Embedded in a warzone – Media Futures with war correspondent Matthew Green
November 16th, 2016
by Third Year Broadcast Journalism student, Emily Wilkes
On Tuesday 11th October, students from the school of Media and Communication gathered for a lecture with guest speaker Matt Green. Matt is a journalist, and most well known for his work as a war correspondent.
He first discussed starting out as a young journalist for Reuters, before being embedded in the US Army during the invasion of Iraq. He made the point that when you are a journalist, you must report from more than one perspective, the audience does not just want the journalists’ voice in a news piece. Therefore, Matt noted, as well as being embedded in the army, in the full army uniform, he also made the effort to put on civilian clothing to interact with the local Kandahari people. It is this effort that brings a journalist closer to their contributor, and is an effective way of interacting with different groups.
Matt Green also discussed, in brief, two of the books he has published, during his career as a journalist. The first follows his journey through Africa to meet Ugandan religious leader Joseph Kony, called “The Wizard of the Nile”. Green’s second, and most recent book follows the struggles of British soldiers after fighting in the Falklands and Northern Ireland, to name a few. Their untold stories surround the issues of mental health and alcoholism that arose when they returned from the frontline, including Post Traumatic Stress Disorder (PTSD). He cited part of his book where he spoke to a head psychiatrist in the military, who informed him that 90% of soldiers with mental health problems don’t come forward.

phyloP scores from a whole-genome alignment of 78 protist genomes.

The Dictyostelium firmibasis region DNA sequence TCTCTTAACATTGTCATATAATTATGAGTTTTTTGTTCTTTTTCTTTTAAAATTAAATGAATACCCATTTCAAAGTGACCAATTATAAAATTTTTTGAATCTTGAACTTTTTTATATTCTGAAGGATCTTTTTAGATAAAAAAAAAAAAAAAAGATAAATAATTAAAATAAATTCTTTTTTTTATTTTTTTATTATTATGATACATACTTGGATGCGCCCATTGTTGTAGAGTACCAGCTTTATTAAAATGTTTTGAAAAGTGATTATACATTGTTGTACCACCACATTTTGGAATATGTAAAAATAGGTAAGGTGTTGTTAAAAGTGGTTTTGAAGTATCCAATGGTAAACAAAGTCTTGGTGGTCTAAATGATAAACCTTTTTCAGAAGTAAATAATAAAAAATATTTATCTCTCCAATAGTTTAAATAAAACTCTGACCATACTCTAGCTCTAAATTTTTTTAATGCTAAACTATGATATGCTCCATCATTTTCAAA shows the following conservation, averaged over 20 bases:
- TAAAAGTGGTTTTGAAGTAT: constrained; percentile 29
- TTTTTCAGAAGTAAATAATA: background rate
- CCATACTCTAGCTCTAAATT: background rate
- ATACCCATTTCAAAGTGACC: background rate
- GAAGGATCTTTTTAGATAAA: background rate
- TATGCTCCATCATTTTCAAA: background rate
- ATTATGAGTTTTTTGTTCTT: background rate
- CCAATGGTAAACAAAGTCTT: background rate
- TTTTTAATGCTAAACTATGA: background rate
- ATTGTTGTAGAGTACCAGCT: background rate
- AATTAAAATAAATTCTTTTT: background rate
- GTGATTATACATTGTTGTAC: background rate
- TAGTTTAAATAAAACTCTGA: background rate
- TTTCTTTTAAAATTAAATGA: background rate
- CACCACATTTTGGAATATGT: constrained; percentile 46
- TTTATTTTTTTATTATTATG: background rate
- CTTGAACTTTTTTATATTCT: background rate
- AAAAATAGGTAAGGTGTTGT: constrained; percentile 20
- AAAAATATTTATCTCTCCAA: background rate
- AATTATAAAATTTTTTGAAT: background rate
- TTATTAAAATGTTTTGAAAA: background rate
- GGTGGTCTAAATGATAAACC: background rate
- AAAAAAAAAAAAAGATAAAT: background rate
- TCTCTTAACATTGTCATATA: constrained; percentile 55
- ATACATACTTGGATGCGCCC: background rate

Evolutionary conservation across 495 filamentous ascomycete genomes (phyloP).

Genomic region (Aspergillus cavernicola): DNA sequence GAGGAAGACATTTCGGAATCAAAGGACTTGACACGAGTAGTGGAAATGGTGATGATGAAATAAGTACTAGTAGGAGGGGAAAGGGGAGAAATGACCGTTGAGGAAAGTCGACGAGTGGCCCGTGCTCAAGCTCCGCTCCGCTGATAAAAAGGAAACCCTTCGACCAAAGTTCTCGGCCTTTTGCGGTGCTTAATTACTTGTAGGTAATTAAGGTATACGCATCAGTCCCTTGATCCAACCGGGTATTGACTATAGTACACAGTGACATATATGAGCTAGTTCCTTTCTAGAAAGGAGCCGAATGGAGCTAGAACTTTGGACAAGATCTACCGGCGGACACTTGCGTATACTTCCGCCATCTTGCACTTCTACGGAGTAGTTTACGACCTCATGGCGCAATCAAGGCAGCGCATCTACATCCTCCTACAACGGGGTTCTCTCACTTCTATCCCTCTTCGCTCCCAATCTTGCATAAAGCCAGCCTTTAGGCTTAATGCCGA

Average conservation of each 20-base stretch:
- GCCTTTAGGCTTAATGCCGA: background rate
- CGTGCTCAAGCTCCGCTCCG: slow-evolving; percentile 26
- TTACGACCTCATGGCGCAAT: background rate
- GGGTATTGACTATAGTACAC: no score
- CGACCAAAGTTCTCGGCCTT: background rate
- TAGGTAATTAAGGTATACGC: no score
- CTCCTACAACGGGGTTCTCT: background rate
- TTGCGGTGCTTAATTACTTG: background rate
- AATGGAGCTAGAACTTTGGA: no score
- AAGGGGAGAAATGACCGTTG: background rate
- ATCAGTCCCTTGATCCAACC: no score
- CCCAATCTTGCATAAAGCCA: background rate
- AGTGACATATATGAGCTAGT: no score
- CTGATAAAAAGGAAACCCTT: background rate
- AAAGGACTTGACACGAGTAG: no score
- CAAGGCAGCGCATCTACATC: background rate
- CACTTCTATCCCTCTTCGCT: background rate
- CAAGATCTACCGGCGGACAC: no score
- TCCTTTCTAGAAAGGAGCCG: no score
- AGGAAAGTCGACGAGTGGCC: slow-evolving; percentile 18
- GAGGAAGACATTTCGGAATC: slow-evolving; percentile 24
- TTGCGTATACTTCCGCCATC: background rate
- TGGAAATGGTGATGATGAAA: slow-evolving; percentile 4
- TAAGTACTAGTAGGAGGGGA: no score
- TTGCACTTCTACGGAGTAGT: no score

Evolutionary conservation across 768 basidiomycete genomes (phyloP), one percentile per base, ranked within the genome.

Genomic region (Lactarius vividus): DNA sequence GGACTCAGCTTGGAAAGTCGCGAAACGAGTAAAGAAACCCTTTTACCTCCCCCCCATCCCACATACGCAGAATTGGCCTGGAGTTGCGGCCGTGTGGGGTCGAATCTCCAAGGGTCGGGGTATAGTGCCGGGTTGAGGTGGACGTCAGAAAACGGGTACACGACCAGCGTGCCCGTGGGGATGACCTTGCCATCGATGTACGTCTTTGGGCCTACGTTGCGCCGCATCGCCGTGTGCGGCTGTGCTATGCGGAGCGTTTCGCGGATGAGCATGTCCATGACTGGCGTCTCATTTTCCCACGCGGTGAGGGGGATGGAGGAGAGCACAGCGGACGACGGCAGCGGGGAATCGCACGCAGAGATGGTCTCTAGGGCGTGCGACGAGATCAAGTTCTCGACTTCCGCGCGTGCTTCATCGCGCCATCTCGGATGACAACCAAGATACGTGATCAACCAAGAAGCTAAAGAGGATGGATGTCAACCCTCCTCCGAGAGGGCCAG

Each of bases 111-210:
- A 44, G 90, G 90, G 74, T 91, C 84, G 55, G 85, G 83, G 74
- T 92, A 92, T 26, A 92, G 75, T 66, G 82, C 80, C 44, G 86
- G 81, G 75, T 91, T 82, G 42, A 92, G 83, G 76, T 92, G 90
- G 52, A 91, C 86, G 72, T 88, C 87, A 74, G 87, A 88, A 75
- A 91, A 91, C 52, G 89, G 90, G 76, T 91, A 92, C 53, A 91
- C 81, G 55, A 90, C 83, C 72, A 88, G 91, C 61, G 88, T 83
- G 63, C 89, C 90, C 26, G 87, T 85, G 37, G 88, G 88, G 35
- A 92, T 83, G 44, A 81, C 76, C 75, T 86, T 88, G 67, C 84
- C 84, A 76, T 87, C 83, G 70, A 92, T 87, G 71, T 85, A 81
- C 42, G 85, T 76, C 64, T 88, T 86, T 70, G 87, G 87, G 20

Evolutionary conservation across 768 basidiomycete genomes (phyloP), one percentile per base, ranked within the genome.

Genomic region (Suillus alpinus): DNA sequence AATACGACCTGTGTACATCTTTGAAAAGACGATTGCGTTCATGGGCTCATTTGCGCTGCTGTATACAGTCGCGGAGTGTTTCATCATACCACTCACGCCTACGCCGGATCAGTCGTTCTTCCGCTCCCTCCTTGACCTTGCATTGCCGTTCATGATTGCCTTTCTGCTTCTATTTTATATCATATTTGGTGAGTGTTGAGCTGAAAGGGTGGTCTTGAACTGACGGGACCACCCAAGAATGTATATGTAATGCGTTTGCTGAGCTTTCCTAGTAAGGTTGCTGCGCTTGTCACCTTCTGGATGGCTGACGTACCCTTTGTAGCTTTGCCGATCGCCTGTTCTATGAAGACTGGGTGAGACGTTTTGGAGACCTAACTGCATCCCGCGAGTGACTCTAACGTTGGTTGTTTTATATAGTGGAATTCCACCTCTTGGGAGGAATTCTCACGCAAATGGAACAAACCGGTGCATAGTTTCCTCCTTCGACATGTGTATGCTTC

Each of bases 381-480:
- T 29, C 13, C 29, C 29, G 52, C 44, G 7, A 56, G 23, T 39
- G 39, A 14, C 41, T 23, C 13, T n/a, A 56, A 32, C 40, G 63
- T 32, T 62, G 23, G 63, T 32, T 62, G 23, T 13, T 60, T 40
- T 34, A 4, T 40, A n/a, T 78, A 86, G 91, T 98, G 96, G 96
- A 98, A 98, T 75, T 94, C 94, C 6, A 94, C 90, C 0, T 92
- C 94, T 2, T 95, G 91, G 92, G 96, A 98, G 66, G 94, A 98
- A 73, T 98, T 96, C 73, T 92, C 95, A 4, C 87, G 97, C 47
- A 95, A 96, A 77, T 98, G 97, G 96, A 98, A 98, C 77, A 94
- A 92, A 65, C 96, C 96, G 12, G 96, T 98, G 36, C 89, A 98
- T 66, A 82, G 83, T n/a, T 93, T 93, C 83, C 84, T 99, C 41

The talk itself was short, but the discussion was opened up to questions from students. When asked if being embedded can affect the independence of reporting, Green agreed that when going through hostile territory with an army, you do almost feel like a fellow combatant. He also said, soldiers use embedded reporters as an emotional outlet, often discussing their personal lives with them, which they maybe don’t want to discuss with fellow soldiers. In this way, a journalist can become very close to the people they are embedded with and therefore the independence of the report could be affected.
When questioned about his role as a freelance war correspondent, Green explained that it is unlikely that you will see journalists from big corporations embedded in war torn countries, and therefore this opens up the market to freelancers, who may be more willing to take big risks, while large corporations are more risk averse and health and safety conscious. This also means however, that big corporations are often using the content of a few embedded journalists. Green did agree that this could create an issue of the lack of diversity in stories and that it is something that needs to be considered, but argued that quite often journalists would report on the same stories similarly anyway.